SHANGHAI, April 2 (Reuters) - Investors in a small construction materials firm in China that defaulted on its bond payment last week will receive their payouts in about a month, two sources with knowledge of the situation said on Wednesday.
The 180 million yuan ($29 million) interest payment for the high-yield bond sold by Xuzhou Zhongsen Tonghao New Board Co Ltd will be made by Sino Capital Guaranty Trust Co Ltd, which had guaranteed the bonds, said the sources.
The sources declined to be named as they are not authorised to speak to the media.
Xuzhou Zhongsen had missed the interest payment for its bond on March 28, giving China its second-ever bond default in a matter of weeks and underscoring the country’s rising financial risks as its economy cools.
It was not clear after Xuzhou Zhongsen defaulted on its bond whether investors would recover their cash. Chinese media had reported Sino Capital as saying initially that its guarantee in the investment had not been approved by its headquarters, and therefore need not be honoured.
Investment defaults in China used to be a highly-sensitive event that was avoided by authorities, who would wade in with last-minute bailouts on fear that financial losses for ordinary Chinese may trigger social unrest.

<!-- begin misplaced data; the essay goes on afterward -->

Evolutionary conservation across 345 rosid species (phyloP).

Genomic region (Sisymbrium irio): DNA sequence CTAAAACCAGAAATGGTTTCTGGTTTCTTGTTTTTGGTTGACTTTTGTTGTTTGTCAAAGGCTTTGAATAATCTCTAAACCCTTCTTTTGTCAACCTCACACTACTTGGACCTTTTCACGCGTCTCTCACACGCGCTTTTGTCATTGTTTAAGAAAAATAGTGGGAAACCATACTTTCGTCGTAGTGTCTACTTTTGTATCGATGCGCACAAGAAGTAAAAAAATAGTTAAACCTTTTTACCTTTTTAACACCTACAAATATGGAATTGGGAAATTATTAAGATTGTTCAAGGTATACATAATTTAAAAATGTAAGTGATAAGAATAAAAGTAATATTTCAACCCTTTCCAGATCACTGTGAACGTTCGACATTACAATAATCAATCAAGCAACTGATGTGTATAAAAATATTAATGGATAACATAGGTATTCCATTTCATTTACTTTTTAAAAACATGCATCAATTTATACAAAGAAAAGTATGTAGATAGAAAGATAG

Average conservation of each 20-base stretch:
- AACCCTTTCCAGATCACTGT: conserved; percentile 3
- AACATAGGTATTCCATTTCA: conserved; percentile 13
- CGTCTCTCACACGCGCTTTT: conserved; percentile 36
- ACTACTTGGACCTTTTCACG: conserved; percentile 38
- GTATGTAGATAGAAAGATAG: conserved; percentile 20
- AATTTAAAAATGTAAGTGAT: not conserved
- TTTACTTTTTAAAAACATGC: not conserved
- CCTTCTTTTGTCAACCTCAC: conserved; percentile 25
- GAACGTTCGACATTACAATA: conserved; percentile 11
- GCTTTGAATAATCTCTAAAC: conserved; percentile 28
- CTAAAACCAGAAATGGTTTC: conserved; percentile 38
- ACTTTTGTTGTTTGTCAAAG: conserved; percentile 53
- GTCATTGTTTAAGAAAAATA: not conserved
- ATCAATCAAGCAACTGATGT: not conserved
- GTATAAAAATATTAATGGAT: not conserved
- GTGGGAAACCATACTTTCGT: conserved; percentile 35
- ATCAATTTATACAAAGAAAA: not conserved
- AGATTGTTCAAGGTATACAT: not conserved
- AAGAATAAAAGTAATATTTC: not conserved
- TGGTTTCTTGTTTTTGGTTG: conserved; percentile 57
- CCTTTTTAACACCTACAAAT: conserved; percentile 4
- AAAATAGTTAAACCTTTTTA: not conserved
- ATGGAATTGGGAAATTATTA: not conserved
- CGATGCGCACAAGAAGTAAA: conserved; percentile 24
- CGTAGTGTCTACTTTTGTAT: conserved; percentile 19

But the government is now taking a tougher stance on the realisation that its refusal to let unviable firms fail is encouraging wasteful investment, and preventing resources from being used efficiently.
Premier Li Keqiang said last month, just days after China experienced its landmark first-ever default in its domestic bond market, that further defaults are “hard to avoid” at a time when the world’s No. 2 economy faces “severe challenges”.
Xuzhou Zhongsen, a maker of synthetic wood-like materials, is based in the wealthy but highly-indebted Jiangsu province, where financial stresses have become more pronounced as China’s economy slips into its slowest growth in over a decade.
Shanghai Chaori Solar Energy Science and Technology , a loss-making solar panel equipment maker, has the ignominious title of being the first company to default in China’s local bond market after missing an 89 million yuan interest payment on March 7.
It is not clear how much money investors would recoup in the case of Shanghai Chaori. ($1 = 6.2069 Chinese Yuan) (Reporting by Gabriel Wildau and Samuel Shen in SHANGHAI; Writing by Koh Gui Qing in BEIJING; Editing by Toby Chopra)